Throughout history, when bad news and events touched the daily lives of investors and caused nest eggs to shrink, it’s been natural to ask, “Is this the end of investing as we know it? Have new developments changed things so much that the old patterns no longer apply?”
These four stories should help illustrate an important investment principle: Markets have always gone up and down, sometimes in dramatic and alarming ways. For investors who have maintained diversified portfolios over the long term, the stock market has consistently provided a positive investment experience.
The 1980s had unique problems that proved as difficult as the previous decade. High inflation continued, pushing the US into a severe recession. Mortgage rates topped 20%, putting homes out of reach for many. Trouble in the economy drove homeowners into default.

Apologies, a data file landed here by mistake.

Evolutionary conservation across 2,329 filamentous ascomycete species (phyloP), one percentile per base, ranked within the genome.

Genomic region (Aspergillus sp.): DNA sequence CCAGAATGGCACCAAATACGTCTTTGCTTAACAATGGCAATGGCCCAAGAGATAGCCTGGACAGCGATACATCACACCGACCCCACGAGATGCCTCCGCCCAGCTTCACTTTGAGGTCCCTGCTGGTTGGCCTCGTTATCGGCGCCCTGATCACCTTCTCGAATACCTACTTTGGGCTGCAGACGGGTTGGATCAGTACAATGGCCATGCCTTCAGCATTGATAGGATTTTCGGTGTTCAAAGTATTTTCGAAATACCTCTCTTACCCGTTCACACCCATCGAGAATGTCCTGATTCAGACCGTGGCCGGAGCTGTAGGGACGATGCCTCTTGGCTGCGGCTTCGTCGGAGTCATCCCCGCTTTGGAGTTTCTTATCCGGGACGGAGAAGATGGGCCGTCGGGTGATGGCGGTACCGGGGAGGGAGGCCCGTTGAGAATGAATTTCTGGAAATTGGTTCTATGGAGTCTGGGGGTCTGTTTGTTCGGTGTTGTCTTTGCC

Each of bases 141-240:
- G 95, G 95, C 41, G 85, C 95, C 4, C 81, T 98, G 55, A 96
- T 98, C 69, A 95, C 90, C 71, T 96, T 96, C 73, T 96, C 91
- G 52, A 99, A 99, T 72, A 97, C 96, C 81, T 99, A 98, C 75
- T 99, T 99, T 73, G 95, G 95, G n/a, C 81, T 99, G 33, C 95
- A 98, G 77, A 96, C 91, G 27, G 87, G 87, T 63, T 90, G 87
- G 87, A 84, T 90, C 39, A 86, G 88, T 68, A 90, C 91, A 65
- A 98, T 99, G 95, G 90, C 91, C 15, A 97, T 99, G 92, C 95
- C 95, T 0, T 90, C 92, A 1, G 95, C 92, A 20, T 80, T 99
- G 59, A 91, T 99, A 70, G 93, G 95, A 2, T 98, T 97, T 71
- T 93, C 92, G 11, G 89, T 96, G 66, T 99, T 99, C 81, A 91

This was the background to Linda’s first decade as an investor. Mortgage defaults caused widespread bank and savings loan failures. And 1987 saw the Black Monday crash.
Could Linda’s portfolio have survived these dramatic events?
Could Linda’s portfolio have survived? Yes, in fact it thrived, thanks to diversification and discipline. US small stocks climbed early, looking ready to repeat as the decade’s best asset class.
But Linda’s portfolio beat US small. International stocks, which limped along in the early years, took off later. Linda’s allocation helped drive gains in her portfolio.
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